Years of neglect mean we now have a country fit for nothing
I am sitting on a train just north of Doncaster going nowhere. The new power unit has managed to collect debris from an overhead gantry as well as some overhead power cables. No one knows how long we will be sitting here. All this as the Strategic Rail Authority is saying that there will be less money available to repair our train network and that operating companies will receive less subsidy, which will result in reduced services and increased cost to the passengers.
We already pay more than any other country for our ailing system.
This whole problem comes from years of neglect, complicated privatisation and no investment. As a nation we complain, but we elected a government that is not prepared to raise taxes to pay for a good rail system in the belief that the private sector can. The problem is that it cannot.
Meanwhile, a vast expenditure is being put into widening roads in an attempt to appease the voter. All the talk of an integrated road and rail system seems to be of no consequence as far as the network is concerned. There is still no announcement on Crossrail for London; the West Coast line is not to be as upgraded as it might have been; and London Underground seems set on the same course of confusion and destruction as British Rail was in the 1990s.
People are dying of hospital-related illnesses and our PFI system has ensured that the delivery of new facilities is well behind schedule. So much so, in fact, that ministers are throwing design and quality standards to the wind in order to accelerate delivery to allow ribbons to be cut in time for the next election. Of course, none of the new hospitals have managed to show any imagination or innovation whatsoever, which means that we are simply replacing like with newer like.
Teachers are revolting under the weight of reports, too many exams and inadequate facilities. To help out the latter, the PFI system again produces ghastly buildings that do not even match up to the Victorian edifices that many of us were educated in. How did we dream up a system where a single PFI provider can use a single, undistinguished architect to design 35 schools in one area?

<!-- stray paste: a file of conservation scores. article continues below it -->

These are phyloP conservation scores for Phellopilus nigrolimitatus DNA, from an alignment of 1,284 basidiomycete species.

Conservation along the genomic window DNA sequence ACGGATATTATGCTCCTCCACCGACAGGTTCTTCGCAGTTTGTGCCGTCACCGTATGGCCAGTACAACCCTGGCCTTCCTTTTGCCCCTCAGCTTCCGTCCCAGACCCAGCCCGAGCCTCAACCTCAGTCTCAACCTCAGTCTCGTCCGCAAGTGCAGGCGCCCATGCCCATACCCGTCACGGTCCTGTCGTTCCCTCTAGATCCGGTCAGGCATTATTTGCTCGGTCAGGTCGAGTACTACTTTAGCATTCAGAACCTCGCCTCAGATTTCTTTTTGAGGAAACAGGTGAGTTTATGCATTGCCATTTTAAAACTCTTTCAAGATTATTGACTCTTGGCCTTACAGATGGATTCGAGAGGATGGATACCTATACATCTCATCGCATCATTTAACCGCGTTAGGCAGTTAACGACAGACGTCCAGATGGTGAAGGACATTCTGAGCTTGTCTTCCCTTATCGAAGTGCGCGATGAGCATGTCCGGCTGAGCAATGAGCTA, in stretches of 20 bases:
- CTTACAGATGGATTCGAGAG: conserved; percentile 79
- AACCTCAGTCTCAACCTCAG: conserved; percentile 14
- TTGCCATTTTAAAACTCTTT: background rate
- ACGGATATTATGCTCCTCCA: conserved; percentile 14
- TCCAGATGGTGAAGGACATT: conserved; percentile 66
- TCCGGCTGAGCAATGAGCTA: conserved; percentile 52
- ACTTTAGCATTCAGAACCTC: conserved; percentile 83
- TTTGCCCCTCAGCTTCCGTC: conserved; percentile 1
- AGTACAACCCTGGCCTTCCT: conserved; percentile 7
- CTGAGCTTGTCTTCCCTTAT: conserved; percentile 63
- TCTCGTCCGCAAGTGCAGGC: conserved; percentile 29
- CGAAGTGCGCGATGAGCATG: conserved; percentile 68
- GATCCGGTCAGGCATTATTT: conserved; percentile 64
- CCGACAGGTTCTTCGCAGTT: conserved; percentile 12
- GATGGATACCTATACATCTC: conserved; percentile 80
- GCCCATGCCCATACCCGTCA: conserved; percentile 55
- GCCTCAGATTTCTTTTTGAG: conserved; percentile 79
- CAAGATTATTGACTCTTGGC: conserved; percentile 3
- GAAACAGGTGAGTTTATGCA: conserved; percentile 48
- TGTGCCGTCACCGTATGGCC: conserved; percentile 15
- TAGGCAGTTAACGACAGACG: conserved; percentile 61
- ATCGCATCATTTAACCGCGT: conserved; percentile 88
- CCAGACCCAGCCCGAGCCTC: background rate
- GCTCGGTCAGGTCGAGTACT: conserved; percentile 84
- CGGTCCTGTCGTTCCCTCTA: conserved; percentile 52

I thought this government was committed to culture in general, but today, the Lottery cash has been raided and there is less money in the arts than there was before. No one in government has made any link between good design and prosperity, health and a sense of well being, all of which might save on health budgets. Unfortunately, what we do as architects tends to be seen as long term and of little consequence to re-election in terms of our four- to five-year cycle. We do not manufacture anything we design, our inventors and designers work for the benefit of other countries, who sell their goods to us via a rail system at their end which works and is affordable.
The running of the country is a design problem which would appear to be beyond the capability of politicians. Behind all this is a rampant faith in capitalism that continues to create an unequal society. We will soon find that the poor will pay to attend fashionable bars to observe the rich and famous. This kind of perverse isolation is directly related to a continuing search for growth which is not sustainable, which in turn creates enormous pressure on the individual and the environment.
While we appear willing to pay to go to war in Iraq for somewhat spurious reasons, I wish you a Happy New Year!
WA, from a train in the middle of nowhere